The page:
The Art of Persuasion: American Propaganda Posters and the Great War Opens Saturday
January 26, 2017

(January 26, 2016) – The Art of Persuasion: American Propaganda Posters and the Great War opens on Saturday in the second floor Katz Gallery at the Figge Art Museum.
April 6, 2017 marks the centennial of the United States’ declaration of war on Germany and its entry into World War I. The Art of Persuasion exhibition explores how some of the most important artists and illustrators of the day supported the war effort. 
Prior to radio, newspaper ads and poster broadsides were the chief means of communicating ideas to the public. Posters, often placed in post offices, banks and businesses, played a key role in securing the country’s support for WWI. Focusing on the themes of liberty, patriotism and fear, artists created compelling imagery that inspired a reluctant country to not only support the war but also fund it.

Featured in the exhibition are artists celebrated for their illustrations of flirtatious young women, such as Howard Chandler Christy, Harrison Fisher and James Montgomery Flagg. They often created war posters featuring the same young women, seemingly asking men to “enlist” or to “buy bonds.” 

Posters designed by noted illustrators such as Edward Penfield, J.C. Leyendecker, and important women artists including Ethel Betts Bains, Jessie Willcox Smith and Maginel Wright Enright (Frank Lloyd Wright’s youngest sister), also are featured prominently in The Art of Persuasion.

WWI artifacts from Quad-City area collections, as well as examples of WWI items manufactured in the Quad Cities, will also be on display.

The exhibition is curated by Andrew Wallace, Figge manager of collections and exhibitions, and Ranelle Knight-Lueth Ph.D., assistant professor of art history at Coe College, with the assistance of Christina Kastell, curator of history and anthropology at the Putnam Museum and Science Center and Mary Bennett, archivist with the State Historical Society of Iowa.
This program is part of World War I and America Project, a two-year national initiative of Library of America presented in partnership with The Gilder Lehrman Institute of American History, the National World War I Museum and Memorial, and other organizations, with generous support from The National Endowment for the Humanities.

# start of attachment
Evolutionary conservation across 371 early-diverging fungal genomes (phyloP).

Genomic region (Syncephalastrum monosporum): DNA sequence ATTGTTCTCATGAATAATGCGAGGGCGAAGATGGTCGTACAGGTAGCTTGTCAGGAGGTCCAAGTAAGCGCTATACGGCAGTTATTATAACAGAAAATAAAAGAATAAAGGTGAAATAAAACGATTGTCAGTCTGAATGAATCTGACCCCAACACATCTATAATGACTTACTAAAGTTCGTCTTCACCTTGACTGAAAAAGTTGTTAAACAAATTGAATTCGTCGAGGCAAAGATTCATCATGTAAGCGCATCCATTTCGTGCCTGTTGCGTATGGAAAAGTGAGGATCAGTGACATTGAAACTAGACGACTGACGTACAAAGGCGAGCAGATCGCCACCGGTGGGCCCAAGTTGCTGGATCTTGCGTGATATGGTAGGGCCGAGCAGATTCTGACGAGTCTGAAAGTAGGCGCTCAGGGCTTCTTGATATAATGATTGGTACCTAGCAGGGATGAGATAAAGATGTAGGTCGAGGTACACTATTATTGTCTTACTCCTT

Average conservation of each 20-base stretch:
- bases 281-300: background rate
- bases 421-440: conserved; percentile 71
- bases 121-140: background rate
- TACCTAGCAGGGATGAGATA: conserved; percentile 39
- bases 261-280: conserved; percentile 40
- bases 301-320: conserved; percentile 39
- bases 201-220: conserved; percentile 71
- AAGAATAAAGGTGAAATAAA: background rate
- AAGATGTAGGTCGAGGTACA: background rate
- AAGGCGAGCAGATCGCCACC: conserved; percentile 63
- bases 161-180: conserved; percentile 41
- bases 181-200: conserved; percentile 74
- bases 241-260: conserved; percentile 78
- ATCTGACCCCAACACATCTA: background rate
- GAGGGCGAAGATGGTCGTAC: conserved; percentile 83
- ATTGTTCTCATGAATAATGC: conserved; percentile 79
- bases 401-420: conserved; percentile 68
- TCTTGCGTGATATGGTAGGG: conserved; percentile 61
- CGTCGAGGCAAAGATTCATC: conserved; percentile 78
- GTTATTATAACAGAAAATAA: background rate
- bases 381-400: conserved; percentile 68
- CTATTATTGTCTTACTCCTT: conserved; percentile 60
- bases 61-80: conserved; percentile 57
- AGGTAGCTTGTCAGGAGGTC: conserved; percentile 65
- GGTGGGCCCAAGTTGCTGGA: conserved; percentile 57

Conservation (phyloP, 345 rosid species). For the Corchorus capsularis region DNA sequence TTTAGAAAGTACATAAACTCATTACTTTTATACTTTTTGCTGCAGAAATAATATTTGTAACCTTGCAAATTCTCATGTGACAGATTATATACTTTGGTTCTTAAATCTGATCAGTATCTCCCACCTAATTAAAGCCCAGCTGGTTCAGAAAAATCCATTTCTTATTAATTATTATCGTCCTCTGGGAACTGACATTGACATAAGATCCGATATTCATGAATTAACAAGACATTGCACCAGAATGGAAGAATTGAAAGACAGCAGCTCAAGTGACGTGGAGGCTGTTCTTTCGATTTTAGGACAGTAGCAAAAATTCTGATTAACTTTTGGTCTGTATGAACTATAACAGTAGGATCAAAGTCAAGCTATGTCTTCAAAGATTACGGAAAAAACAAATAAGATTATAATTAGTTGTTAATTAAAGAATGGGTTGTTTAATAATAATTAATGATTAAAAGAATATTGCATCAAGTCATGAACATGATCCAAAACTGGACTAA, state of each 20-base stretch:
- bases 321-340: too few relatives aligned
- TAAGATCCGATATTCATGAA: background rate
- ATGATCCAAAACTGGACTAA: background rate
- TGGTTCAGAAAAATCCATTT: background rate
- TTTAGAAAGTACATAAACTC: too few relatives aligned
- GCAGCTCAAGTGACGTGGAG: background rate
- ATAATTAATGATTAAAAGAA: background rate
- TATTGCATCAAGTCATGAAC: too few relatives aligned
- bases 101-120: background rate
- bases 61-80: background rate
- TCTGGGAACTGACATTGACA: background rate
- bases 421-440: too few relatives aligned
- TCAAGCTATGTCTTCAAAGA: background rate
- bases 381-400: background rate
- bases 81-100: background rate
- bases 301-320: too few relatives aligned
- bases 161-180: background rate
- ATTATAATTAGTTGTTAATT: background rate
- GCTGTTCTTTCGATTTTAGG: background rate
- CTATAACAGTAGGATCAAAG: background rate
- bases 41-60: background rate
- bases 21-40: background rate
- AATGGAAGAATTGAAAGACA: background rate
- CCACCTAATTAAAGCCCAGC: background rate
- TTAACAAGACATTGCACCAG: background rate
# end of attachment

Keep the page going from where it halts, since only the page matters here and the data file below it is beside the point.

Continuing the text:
During this exhibition the Figge will offer free admission with ID for active duty military, arsenal personnel and their families. Admission will also be free for Veterans.
The exhibition will be on display through May 14 and is sponsored by Triumph Bank and the World War I and America Project.

Companion Events:
Historian Talk
Thursday, February 16
5:30 p.m. Social Hour / 7 p.m. Talk
Command Historian George Eaton will share local history from WWI and connect it with the exhibition. Free!
Curator Talk
Thursday, April 6
5:30 p.m. Social Hour / 7 p.m. Talk
Co-curators Dr. Ranelle Knight-Lueth, assistant professor of Art History and Gallery Director at Coe College, and Andrew Wallace, manager of collections and exhibitions at the Figge Art Museum, will introduce the exhibition and highlight certain works in the gallery. Free!
Film: A Farewell to Arms (1932)
Thursday, April 13
5 p.m. Cash bar / 6 p.m. Film 
Based on Ernest Hemingway’s novel, this film is about a love affair between an American ambulance driver and an English nurse in Italy during World War I. Directed by Frank Borzage, it stars Helen Hayes, Gary Cooper and Adolphe Menjou. 85 min. Free!
Exhibition Tours
1:30 p.m. February 19, March 11, 19
Free with membership or paid admission


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